From Sir Lancelot To Wyatt Earp to Dick Winters, Putting Others Ahead Of Ourselves

“Every day we read that we must all come home and we are well on our way to a world where you will have to justify going in to search, not the other way around.” Dave LeBlanc

The ongoing debate has been the search of buildings. Often the debate has referred to instances where departments have searched “known” vacant buildings and discovered a victim. As always there are many sides to this issue.

The debate is really a symptom of the bigger issue; The issue of firefighters being killed and what risks are acceptable to take.

There has developed a philosophy of putting firefighter’s lives ahead of everyone else when it comes to the dangers we face and the risks we take. It is discussed in the 16 Life Safety Initiatives; it is the main tenet of “Everyone Goes Home.” This may be considered heresy but not everyone will go home. The question is though, are we committing ourselves to an ideal that we know we cannot live up to?

This week saw the passing of Major Richard Winters. He commanded Company “E”, 2nd Battalion, 506th Parachute Infantry Regiment, 101st Airborne Division, during World War II. Easy Company, made famous by their war record and subsequent mini series on HBO, was a tight knit community of soldiers. Their bonds were formed in their training and carried them through the war. These Taccoa men were indeed brothers.

Imagine the difficulty Major Winters and the men of Easy would have faced if their first principal was self before mission? If every day at Camp Toccoa they were told, “Everyone Goes Home.” It is unlikely they would have been as successful as a combat unit.

Like their job was about combat, our job is about saving lives. You can forget all the other stuff for a second, because that should be the first thing listed in everyone’s ‘mission statement.’ To save lives we must put ourselves at risk. Saving lives involves searching buildings that are on fire. It involves entering an IDLH atmosphere and subjecting yourself to physical and mental stresses that in their own right could kill you.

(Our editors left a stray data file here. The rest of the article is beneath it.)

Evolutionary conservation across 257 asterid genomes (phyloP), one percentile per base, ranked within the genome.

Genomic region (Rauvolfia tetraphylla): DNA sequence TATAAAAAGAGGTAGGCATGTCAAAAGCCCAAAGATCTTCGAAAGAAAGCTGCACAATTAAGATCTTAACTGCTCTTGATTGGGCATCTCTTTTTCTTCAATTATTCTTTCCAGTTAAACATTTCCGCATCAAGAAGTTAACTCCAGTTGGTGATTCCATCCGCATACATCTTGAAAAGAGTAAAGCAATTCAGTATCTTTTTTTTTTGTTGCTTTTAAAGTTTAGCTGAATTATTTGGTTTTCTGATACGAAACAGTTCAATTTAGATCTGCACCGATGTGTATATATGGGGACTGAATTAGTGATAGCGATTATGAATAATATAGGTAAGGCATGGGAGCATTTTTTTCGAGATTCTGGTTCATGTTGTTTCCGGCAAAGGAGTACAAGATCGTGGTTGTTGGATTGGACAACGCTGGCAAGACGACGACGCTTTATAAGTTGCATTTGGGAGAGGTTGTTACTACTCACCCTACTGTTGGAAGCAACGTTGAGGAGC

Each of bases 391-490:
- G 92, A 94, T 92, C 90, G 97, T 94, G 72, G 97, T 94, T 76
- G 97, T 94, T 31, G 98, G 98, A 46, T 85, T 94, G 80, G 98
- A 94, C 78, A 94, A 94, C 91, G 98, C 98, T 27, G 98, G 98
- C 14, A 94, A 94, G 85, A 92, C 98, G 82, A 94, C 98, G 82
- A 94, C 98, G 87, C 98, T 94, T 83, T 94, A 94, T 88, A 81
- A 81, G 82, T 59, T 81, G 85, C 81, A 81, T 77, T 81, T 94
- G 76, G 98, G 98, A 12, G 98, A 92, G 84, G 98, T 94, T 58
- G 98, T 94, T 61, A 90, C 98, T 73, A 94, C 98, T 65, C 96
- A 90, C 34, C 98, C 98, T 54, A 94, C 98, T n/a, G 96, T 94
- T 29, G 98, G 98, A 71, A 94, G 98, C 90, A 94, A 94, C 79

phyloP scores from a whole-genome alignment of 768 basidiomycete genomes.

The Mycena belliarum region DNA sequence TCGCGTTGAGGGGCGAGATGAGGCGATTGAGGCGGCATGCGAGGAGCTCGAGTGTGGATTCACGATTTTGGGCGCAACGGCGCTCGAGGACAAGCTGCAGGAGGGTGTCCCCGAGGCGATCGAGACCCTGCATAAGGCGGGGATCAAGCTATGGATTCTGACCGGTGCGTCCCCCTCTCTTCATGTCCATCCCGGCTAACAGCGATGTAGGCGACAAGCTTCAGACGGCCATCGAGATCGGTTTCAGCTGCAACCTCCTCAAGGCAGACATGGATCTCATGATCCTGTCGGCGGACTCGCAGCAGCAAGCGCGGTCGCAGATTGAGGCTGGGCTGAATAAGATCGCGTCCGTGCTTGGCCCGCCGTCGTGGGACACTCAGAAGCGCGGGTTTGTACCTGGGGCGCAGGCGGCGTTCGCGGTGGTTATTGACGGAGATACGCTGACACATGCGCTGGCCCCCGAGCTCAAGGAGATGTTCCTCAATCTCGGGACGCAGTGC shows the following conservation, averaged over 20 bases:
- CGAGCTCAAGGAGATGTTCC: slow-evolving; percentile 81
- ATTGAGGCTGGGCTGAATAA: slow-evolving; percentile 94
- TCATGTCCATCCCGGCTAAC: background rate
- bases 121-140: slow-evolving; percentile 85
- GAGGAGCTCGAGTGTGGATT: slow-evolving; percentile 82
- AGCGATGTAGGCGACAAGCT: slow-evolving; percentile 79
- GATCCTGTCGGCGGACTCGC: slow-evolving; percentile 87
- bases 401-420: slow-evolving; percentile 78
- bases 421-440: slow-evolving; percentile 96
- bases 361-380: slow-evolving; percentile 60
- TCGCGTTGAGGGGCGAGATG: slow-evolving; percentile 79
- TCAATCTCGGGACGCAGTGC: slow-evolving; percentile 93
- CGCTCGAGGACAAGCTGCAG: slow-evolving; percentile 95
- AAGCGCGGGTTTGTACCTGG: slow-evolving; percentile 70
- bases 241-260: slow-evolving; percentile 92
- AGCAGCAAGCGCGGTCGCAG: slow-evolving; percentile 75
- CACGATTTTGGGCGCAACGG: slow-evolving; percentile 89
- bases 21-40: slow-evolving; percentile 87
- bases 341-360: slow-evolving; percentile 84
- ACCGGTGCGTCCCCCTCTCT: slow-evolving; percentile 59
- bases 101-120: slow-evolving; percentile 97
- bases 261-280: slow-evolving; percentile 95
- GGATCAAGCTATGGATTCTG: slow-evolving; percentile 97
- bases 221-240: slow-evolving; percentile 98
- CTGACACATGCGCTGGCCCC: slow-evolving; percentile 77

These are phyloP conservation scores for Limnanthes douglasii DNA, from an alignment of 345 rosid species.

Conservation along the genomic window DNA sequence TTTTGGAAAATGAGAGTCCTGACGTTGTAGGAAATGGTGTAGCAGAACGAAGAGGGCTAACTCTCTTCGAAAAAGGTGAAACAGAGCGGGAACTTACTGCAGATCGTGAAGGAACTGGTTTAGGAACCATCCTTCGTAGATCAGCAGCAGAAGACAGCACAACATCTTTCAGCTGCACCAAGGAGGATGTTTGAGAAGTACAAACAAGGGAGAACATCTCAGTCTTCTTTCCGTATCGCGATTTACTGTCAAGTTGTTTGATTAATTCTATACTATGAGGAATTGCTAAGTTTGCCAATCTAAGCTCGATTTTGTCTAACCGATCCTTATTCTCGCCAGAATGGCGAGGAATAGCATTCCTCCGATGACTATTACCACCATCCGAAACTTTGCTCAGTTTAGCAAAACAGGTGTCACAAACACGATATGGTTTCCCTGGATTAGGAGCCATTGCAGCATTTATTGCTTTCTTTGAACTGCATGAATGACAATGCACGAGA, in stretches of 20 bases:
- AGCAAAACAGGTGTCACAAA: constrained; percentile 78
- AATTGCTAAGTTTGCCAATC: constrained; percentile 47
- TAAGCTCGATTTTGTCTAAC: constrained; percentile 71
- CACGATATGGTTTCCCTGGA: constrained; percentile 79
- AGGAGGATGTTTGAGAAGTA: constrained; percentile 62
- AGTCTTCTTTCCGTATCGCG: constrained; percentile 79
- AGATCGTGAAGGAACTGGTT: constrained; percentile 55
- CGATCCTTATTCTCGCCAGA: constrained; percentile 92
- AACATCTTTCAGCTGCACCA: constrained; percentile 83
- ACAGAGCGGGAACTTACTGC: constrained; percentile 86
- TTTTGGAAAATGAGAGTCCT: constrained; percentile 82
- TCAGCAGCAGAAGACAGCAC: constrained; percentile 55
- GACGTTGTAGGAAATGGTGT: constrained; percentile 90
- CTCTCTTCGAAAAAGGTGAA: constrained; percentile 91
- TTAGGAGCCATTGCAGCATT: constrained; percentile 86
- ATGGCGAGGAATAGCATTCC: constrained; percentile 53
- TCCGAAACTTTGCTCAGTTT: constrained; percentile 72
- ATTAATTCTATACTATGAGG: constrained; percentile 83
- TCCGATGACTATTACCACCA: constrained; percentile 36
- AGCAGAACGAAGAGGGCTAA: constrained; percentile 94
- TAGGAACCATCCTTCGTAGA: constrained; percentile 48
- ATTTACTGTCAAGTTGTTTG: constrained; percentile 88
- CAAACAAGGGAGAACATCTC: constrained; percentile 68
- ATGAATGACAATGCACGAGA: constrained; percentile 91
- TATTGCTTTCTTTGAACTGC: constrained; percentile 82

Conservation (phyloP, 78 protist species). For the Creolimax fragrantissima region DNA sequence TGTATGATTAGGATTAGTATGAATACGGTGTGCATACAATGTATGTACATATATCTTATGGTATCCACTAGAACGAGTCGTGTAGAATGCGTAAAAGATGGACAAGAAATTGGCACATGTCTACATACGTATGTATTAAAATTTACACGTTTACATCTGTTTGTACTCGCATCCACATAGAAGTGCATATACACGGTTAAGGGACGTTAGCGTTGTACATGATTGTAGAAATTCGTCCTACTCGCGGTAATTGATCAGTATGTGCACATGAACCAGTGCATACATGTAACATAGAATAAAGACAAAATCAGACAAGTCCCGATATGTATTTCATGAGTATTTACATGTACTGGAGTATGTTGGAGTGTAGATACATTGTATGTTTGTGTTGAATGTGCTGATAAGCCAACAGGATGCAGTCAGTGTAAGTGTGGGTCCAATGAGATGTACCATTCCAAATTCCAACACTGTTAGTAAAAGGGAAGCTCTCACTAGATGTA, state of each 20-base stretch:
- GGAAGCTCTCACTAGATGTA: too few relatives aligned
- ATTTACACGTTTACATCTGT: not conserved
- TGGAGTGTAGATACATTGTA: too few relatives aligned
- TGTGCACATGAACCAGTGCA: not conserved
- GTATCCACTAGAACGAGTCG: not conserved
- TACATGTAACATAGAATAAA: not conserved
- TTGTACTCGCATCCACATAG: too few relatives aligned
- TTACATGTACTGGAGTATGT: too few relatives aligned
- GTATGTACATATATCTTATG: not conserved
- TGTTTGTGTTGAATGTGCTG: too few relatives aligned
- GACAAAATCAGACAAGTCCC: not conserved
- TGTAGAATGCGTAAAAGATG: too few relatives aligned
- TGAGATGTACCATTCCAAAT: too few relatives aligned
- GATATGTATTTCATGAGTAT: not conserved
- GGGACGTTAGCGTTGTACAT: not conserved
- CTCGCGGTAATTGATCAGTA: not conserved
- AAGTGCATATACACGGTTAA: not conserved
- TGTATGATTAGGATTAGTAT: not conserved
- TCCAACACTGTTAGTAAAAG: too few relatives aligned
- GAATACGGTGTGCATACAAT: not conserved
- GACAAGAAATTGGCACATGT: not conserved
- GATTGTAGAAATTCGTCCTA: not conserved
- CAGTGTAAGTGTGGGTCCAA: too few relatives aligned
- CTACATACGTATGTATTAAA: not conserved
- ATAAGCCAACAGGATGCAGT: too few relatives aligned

Since when does “Everyone Go Home”?

The spirit of the message makes sense, but it a message we cannot follow to the letter, unless we leave the trucks in the building and don’t respond. Then everyone should be safer.

These are not the words of Wyatt Earp or Doc Holiday. This is not advocating reckless endangerment of firemen. This job is absolutely about saving lives…….and to do that involves us risking ours. That being said the “Everyone Goes Home” mantra has led us to places that are in conflict with our core mission. Instead of being King Arthur’s Sir Lancelot, chosen to protect the kingdom, castle and throne, we are becoming a self serving entity. We are putting ourselves above those we are sworn to protect.

Every day we read about departments being questioned about their tactics and every day we read that vacant buildings are unoccupied, so there is no need to search them.

Every day we read that we must all come home and we are well on our way to a world where you will have to justify going in to search, not the other way around.

If we want to focus on being as safe as we can be in the job of unknown risks and hazards, then we need to learn from every fire. We need to learn from the fires that went right and we need to learn from the fires that went wrong. We need to read and study and LEARN from every Line of Duty Death report and every Near Miss Report. We need to study these documents and apply the lessons that fit, because not all the lessons apply to every department.

When was the last time you had a fire and everything went right? The next question is more difficult. When was the last time that after a fire you had an honest an open critique at any level (company, shift, or department) to review what went right and what went wrong?

That one action, a post incident critique, can do more to prevent injuries and mistakes than most training sessions. Others have written about “curbside critiques”, and their message is clear. After the heat of the battle, when it is all still fresh in your mind, when you body is still sore and you are bone tired, that is when the lessons sink in. It doesn’t take hours, a PowerPoint or a conference room. It takes some folks that are interested in being the best at this job they can be and the openness and willingness for peer and self examination.